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 OJPP  Vol.11 No.1 , February 2021
Epistemic Investigation into Jeremy Bentham’s Theory of Capital Punishment: Implications on Nigeria Situation
Abstract: This work tends to examine capital punishment in Jeremy Bentham’s utilitarianism and its application to Nigeria situation. Capital punishment is a controversial issue in many parts of the globe. The high incidence of crime in Nigeria, Africa and other parts of the world calls for a stringent measure to curb this menace in society. The proponents of capital punishment are of the view that capital punishment helps to deter or prevent crimes. But, in what sense can capital punishment serve as an effective deterrent? On the other hand, the opponents of capital punishment conceive that capital punishment promotes the culture of violence in society, which violates human dignity and right to life. This study made use of textual analysis. Data collected from books and journals were analysed using analytical, expository and critical methods. Jeremy Bentham seeks to resolve this dilemma by positing that capital punishment can be justified only if it can contribute to a significant increase in the happiness of others.

1. Introduction

Social contract is made for the common good of the society. Common good is the basis of formation of any civil society. Law is enacted to maintain peace and order which promote the common good of the society. But, the high incidence of crime in Nigeria and other parts of the world militates against well being of the society. It calls for a stern measure to control this problem. This is sequel to the fact that law is not an empty command. It is backed with threat or punishment to enforce its compliance.

There are degrees of punishment. Every crime does not deserve the same punishment. Capital crimes such as armed robbery, kidnapping, arson, murder, drug trafficking, treason, terrorism, treachery, coup d’état, mutiny and so on are punishable by capital punishment. It is important at this point to clarify the basic concepts that are associated with this work.

Conceptual Clarification of Basic Terms

The key terms that are associated with this work are: capital punishment and utilitarianism. The term capital punishment is derived from a Latin word “capitalis” which means “the heading”. Literally, capital punishment denotes “beheading”. It is a legal process whereby a person is put to death by the state as a punishment for crime. According to Hood (2019), capital punishment is also called death penalty. It is execution of an offender sentenced to death after conviction by a court of law of a criminal offence.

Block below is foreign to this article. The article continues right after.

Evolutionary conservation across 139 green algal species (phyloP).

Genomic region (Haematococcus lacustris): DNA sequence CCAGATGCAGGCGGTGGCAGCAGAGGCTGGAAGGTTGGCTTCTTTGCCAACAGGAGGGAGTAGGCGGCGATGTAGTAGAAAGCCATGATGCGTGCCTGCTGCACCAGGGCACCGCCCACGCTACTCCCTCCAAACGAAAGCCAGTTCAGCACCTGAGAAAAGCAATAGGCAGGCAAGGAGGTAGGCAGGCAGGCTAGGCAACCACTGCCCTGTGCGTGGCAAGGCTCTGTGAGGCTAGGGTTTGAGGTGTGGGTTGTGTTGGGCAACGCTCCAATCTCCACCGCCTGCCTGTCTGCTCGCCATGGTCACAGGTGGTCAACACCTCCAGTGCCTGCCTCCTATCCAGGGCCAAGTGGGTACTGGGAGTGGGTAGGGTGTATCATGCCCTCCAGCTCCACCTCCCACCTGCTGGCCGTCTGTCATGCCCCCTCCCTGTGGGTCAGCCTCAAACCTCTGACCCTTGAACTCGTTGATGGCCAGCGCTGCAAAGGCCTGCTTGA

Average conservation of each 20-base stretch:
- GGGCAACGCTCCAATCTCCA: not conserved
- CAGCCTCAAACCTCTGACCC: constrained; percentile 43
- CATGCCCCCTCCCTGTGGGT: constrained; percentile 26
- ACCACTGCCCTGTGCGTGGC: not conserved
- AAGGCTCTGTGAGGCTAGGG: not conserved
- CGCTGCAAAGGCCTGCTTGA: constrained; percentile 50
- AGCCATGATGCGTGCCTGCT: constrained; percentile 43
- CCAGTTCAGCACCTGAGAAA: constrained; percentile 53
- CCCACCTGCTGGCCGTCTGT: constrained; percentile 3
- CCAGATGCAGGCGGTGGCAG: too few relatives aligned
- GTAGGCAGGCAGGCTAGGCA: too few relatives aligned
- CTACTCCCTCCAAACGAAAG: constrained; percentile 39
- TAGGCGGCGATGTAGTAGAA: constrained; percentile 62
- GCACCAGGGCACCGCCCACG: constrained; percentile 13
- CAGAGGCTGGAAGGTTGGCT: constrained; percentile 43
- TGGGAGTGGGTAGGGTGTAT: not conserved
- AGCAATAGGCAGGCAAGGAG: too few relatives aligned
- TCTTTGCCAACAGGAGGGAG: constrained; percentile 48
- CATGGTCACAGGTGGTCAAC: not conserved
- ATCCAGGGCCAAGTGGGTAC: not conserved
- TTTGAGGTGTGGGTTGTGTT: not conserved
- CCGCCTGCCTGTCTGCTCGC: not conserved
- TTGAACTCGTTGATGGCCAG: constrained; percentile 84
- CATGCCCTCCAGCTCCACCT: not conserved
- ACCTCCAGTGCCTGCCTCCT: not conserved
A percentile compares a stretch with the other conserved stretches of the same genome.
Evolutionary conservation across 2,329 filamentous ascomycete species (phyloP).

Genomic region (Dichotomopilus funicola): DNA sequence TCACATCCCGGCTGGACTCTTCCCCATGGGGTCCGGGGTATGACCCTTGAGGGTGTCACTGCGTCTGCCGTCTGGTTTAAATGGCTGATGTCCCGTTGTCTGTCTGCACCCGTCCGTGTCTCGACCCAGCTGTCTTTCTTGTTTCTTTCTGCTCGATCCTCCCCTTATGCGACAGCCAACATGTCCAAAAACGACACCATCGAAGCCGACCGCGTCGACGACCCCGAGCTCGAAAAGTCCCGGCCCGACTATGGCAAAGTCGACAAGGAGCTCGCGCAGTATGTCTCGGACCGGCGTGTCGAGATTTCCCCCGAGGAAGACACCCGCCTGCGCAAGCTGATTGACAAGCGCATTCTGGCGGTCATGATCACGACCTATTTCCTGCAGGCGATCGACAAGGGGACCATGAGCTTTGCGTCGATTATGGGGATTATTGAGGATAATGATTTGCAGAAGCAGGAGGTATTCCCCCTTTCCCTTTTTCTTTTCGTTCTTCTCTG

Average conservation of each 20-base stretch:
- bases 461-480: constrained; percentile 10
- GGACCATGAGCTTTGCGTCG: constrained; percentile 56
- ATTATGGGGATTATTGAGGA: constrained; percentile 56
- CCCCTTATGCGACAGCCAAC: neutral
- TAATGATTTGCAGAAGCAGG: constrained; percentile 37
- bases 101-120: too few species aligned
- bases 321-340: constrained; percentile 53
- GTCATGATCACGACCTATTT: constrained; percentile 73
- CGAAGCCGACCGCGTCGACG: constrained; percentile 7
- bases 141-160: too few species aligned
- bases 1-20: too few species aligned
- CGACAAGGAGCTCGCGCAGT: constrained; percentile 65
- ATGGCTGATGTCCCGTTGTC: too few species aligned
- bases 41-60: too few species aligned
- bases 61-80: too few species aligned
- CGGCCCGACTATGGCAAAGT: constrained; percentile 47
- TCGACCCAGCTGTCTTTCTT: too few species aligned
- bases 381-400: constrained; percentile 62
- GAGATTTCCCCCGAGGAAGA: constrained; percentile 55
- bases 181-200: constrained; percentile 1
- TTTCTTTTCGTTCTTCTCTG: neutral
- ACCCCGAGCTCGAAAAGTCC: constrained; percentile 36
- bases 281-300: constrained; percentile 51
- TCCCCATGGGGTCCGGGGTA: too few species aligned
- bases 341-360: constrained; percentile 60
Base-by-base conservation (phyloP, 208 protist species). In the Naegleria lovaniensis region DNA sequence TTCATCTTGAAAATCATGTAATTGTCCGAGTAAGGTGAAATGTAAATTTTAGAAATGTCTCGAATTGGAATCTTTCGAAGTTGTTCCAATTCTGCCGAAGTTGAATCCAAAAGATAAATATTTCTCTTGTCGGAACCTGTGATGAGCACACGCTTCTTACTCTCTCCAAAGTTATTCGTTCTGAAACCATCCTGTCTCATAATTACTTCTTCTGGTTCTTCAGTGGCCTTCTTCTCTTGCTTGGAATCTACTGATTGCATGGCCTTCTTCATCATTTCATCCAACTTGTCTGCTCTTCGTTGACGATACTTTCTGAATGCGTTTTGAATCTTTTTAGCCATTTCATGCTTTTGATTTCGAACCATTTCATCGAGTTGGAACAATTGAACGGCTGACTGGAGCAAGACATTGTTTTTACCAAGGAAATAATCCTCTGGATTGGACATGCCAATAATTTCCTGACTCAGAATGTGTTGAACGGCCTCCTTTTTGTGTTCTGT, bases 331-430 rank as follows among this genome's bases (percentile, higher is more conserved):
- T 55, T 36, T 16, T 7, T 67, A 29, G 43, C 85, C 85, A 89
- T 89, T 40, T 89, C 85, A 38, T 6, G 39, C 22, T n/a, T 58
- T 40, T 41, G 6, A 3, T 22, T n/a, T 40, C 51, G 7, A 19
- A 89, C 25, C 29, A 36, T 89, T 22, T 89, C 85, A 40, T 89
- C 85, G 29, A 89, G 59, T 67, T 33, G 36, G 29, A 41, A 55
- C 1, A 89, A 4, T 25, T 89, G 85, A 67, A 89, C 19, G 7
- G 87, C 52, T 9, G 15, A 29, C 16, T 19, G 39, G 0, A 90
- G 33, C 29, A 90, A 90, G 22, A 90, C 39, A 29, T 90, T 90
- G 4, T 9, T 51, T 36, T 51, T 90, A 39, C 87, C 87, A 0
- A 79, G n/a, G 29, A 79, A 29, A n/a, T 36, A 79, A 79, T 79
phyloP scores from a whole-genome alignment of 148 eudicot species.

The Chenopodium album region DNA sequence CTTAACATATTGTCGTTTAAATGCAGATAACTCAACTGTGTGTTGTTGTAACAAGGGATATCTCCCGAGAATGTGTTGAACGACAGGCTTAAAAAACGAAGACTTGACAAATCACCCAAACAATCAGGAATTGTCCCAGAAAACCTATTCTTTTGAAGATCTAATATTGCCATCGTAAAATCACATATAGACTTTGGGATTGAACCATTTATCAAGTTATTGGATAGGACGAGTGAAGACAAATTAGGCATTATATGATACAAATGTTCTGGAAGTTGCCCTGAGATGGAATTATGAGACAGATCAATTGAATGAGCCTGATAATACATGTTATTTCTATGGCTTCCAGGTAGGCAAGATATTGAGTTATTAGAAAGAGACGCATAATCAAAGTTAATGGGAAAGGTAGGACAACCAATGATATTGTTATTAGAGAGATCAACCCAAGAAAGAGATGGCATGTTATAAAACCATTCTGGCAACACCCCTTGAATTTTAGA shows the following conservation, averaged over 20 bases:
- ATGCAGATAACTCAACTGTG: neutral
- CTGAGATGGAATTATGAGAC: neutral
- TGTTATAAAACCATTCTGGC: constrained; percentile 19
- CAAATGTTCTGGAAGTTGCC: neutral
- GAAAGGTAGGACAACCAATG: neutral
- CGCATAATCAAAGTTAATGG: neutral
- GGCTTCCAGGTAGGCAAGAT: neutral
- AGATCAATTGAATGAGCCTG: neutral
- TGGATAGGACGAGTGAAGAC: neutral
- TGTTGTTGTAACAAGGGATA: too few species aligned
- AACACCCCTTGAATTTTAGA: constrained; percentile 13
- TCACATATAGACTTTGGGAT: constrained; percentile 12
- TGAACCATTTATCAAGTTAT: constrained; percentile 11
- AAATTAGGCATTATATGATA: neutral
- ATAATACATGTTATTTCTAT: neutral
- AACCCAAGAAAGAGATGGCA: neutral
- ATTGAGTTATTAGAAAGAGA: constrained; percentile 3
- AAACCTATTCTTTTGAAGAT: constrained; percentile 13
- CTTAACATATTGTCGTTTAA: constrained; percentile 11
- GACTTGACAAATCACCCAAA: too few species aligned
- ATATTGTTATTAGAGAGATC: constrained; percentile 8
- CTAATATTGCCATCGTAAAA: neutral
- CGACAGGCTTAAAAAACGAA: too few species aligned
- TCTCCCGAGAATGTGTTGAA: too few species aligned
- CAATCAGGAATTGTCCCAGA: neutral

There are many definitions of capital punishment. Capital punishment or death penalty is defined as “an institutionalized practice designed to result in deliberately executing persons in response to actual or supposed misconduct and following an authorized, rule-governed process to conclude that the person is responsible for violating norms that warrant execution” (Hoag, n.d). Death sentence has been in practice from time immemorial. It is carried out through so many means such as guillotine, hanging, lethal injection, electrocution, firing squad and so on. Sometimes, the execution is not carried out immediately. Their names are included in the death row for some period while cases are appealed. An appeal can be made for life imprisonment in some cases of lesser offences.

On the other hand, utilitarianism is derived from the root word “utility”. Eboh (1995) conceived that utilitarianism is an ethical principle which holds that the morality of an act consists essentially of its utility as means for attainment of the happiness of man, happiness in most cases being considered temporal. In other words, it conceives utility as the standard of morality. Utility means happiness or pleasure for utilitarians. For them, pleasure is the motivation of all human action. In this sense, if you want to know an action that is good or bad, find out whether it useful or not. It is only action that is useful is good and vice versa.

In general term, utilitarianism is a philosophical principle. As a philosophical principle, utilitarianism is the principle of the greatest good for the greatest number of people. In this work, capital punishment will be conceived in the light of Jeremy Bentham’s utilitarian principle.

2. Theoretical Framework

This work is anchored on utilitarian theory of capital punishment. The chief proponents of utilitarianism were John Stuart Mill and Jeremy Bentham. Contrary to retributive theory which conceives capital punishment as an act of retribution, utilitarian perspective is another philosophical approach to capital punishment which conceives that capital punishment serves as a deterrent for crime.

In his speech on capital punishment, John Stuart Mill rejects various arguments against capital punishment and upholds that capital punishment is a superior deterrent to the alternative of life imprisonment with hard labor. His view was based on the fundamental proposition that capital punishment has a significant deterrent effect on criminal behavior. Hence, he envisages that the deterrent effect of capital punishment is achieved by its appearance of severity. Its severe form of punishment would effectively deter murder. According to Robson, & Kinzer (1988), John Stuart Mill expresses thus with respect to capital punishment: